Hungry Beast has very quickly established itself as an entertaining, informative and challenging look at precepts and issues facing all of us in today’s society. It also adopted an intentional cross/social/new media approach to distribution as much as engagement with it’s audience way before it was cool. Marc Fennell would know, too, being an official “winner” of a place in the cast for Hungry Beast season one and managing to receive a call back for seasons 2 and now 3. “Well, we’re gen-y, we ARE on social media it makes sense that we would be the show to interrogate the role of that technology in our lives without the moral panic so often seen by other shows. We all manage the shows twitter and facebook accounts because we enjoy connecting with people that follow the show.”
The series, imagined by Zapruder’s Other Film’s bosses Andrew Denton & Anita Jacoby, hasn’t disappointed. Sure, it has an intentional comedic slant for parody or emphasis, but it’s the story at the core – A lesson well learned from the much lauded host of Enough Rope (and this generation’s Michael Parkinson) and clearly passed onto his Beastly charges. Fennell ofers that “Denton, Jacoby are amazing brains and big hearts – which is rare in tv.” Adding Gruen Transfer co-creator Jon Casimir to the mix this year and Andy Nehl (series producer of The Chaser) not only adds further depth to the creative leadership, but Nehl “tells the best Aussie TV history stories of anyone (Fennell has) ever met.”For Marc it’s a special opportunity (on top of an already full schedule as film reviewer for Triple J and Ten’s The Circle, among other commitments): “HB is the only show that lets me cover all of the different stuff I love doing: media/tech/culture/film in a funny/serious way – it’s a dream gig.”
A gig with a pretty serious brief. Fennel offers the goal for Hungry Beast is “to sit a little outside the news agenda. We do pay attention to the news cycle, but try to see what we can inject to it, rather than always react to it. When we are reacting to it, we try to find a fun/unusal/left-of-centre way of doing it.” (At this point it was jokingly suggested he was confirming the ABC as a cabal for leftists – we laughed, we sighed – the moment passed).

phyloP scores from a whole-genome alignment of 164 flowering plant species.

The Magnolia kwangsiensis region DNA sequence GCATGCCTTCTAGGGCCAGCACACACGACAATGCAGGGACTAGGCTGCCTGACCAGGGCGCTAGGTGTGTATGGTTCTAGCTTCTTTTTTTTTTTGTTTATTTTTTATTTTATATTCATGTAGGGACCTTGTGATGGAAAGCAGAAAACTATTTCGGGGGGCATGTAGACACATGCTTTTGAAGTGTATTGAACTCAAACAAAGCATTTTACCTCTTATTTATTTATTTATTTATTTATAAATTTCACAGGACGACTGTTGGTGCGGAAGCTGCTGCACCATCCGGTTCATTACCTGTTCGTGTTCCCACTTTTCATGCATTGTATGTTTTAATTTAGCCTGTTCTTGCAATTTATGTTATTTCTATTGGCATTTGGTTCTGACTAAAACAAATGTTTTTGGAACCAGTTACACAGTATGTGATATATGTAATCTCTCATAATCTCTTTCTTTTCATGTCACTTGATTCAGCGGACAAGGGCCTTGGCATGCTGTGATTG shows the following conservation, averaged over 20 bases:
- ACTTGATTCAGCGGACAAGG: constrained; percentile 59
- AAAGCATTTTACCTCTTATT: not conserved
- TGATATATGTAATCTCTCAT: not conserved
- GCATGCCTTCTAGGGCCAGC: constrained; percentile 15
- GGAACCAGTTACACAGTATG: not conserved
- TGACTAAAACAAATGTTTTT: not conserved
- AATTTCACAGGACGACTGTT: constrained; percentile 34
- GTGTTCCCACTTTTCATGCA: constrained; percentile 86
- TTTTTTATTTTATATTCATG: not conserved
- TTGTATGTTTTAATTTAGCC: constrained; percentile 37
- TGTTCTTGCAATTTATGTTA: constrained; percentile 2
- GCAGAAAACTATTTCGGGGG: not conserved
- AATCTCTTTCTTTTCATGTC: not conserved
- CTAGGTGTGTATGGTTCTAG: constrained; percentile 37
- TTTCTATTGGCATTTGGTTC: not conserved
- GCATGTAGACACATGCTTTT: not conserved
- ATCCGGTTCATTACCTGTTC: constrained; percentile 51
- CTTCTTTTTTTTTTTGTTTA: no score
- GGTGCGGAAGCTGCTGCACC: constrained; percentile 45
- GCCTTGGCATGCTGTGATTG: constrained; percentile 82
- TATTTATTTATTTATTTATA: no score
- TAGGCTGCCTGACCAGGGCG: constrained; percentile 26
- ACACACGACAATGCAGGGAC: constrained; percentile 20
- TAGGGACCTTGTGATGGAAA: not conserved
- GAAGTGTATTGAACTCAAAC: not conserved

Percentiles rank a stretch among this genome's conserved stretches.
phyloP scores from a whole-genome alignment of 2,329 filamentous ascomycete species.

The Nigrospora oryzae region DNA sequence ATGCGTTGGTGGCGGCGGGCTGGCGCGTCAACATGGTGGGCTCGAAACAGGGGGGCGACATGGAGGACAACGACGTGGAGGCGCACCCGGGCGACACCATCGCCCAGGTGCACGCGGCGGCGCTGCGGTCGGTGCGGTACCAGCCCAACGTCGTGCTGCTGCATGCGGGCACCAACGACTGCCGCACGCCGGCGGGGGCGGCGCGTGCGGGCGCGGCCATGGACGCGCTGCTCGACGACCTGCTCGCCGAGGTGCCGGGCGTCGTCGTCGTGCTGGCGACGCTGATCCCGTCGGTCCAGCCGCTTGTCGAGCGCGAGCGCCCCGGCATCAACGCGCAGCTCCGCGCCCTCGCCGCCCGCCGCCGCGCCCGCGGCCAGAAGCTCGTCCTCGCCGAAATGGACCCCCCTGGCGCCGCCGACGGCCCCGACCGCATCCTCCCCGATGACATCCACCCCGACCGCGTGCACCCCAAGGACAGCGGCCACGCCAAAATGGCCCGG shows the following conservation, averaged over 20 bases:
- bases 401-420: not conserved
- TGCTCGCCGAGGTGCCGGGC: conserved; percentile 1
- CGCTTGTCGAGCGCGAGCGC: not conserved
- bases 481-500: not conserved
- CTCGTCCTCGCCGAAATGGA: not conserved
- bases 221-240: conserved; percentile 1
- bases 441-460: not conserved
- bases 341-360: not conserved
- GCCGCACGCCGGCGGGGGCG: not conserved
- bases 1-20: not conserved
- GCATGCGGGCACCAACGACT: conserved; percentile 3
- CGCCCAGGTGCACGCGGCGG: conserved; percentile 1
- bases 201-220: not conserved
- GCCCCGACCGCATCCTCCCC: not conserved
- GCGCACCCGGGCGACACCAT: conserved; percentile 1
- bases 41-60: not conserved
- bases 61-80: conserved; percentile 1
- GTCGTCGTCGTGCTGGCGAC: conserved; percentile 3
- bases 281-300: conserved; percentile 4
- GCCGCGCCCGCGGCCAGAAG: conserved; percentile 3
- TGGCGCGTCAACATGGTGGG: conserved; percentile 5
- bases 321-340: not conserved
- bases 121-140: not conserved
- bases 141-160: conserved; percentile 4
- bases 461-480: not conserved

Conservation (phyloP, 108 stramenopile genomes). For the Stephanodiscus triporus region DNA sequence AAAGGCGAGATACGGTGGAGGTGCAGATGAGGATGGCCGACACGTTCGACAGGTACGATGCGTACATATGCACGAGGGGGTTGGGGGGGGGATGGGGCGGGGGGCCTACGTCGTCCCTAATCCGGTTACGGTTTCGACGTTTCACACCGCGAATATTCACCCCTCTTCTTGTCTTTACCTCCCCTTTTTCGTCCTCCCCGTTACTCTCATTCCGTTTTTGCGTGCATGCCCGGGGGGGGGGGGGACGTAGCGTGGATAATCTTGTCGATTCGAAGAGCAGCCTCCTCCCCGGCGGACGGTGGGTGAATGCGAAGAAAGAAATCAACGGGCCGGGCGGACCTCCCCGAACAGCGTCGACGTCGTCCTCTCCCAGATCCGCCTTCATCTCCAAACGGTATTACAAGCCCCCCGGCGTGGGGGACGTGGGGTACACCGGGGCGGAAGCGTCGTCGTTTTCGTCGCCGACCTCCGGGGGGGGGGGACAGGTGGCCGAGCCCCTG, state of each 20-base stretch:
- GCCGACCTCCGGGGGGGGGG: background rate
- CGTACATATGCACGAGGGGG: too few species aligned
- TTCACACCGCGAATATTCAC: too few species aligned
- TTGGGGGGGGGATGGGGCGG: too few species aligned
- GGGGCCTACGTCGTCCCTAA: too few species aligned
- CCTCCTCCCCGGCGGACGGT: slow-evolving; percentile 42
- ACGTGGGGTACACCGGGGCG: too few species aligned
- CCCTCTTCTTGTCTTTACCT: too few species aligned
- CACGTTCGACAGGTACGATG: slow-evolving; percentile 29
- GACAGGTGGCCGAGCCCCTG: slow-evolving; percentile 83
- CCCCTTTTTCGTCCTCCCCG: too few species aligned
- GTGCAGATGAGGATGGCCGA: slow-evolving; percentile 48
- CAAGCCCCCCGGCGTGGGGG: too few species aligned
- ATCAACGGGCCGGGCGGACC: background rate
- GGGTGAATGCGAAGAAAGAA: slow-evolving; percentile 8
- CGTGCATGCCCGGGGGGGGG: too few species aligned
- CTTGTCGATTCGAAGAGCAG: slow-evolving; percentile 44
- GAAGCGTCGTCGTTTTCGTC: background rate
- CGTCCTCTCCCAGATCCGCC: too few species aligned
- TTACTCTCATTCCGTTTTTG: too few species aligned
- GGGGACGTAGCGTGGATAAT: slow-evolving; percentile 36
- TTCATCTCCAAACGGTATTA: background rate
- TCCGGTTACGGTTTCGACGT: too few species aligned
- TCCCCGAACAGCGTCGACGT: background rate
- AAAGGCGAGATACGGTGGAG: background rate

Season 3 builds on a slightly tightened format for Season 2, with Dan Ilic, Kirsten Drysdale, Monique Shafter & Nick Hayden still presenting, though the wider team has shrunk a little due to ABC News 24 cannibalism. “Elmo Keep, Kirk Docker, myself, Lewis Hobba, Veronica Milsom, Scott Mitchell, Nick McDougall are all still writing and presenting and reporting,” adds Marc, “So its still a pretty packed show.”
Packed indeed. The strong thematic approach to building the show allows for audiences to chew at some of the meat offered – for example, the first four episodes are themed as “Secrets”, “Captivity”, “Faking It” & “Waste” (in that order). But it’s not all beer and skittles, but some broad genres have proven to work well so that helps in fleshing out the requirements for each ep.
“After 20 eps of s1 and s2 we realised that there were some “genres’ that the audience really responded to:
1) the serious investigative story;
2) the ‘fuck me’ story filled with bizarre information (*ie my favourite offers Marc);
3) the deeply human story; and the
4) short sharp comedy bits.”
Having a theme to work with resonates well with the now-seasoned content creator and presenter. “When you have parameters to work within, you are forced to be lateral and creative with them and for me, thats really exciting and fun to play with. Also, it gives us lisence to do all of the different tones/ideas, because the audience have that ONE binding notion for it all. ”
The Beasts are understandably proud of their work, as not only does it stand up to scruitny when it first airs, it lives a second, longer lasting life thanks to their inclusion of YouTube as a dedicated transmission platform. The discussion shifts to this Avatar parody:
…and all the fun associated with filming it. “I will always remember standing in a Darth Vader outfit next to Lewis in full body makeup, standing in some urban rainforest and then… the police rock up. Apparently, the rainforest we were shooting in was a well known gay beat and a bunch of neighbours had called 000 cos they thought there was something dodgy going on and there was… just not sex.”
The cast are part school-camp-escapees, part new-media-trendsetters, 100% committed. That they share a rich history before Hungry Beast almost suggests a setup on Denton, et al, at the initial casting. Fennel joked the opening titles had to be changed “cos it was a little TOOO close to the truth.” Ilic & Fennel met while working at FBI 94.5 in Sydney (Keep is also an FBI alma mater); Lewis Hobba and Veronica Milsom went to school together. Leftish, maybe not – incestuous, perfectly.
While Marc is passionate about media, culture & technology (“I think you can learn a lot about humanity through what we choose to take in.”), it’s when he’s given his creative head that it all comes together.
“I would make a (Hungry Beast) show about connection… online, offline, genetics, familial and emotional. To me, that theme gives you licence to examine the changing nature of online connection as well as really elemental human relationship. I know it seems a bit vague, but you can sense the possibilities are there.”
Given this level of depth from just one cast member, it seems that the Zapruder camp have opened a creative seam that will play very well in the third season of Hungry Beast.
(Extracts taken from tweeterview with Marc Fennell & SteveMolk on 22/03/2011. View the full conversation here.)
Hungry Beast – Wed 9:30pm, ABC1
Image/Video sources – ABC.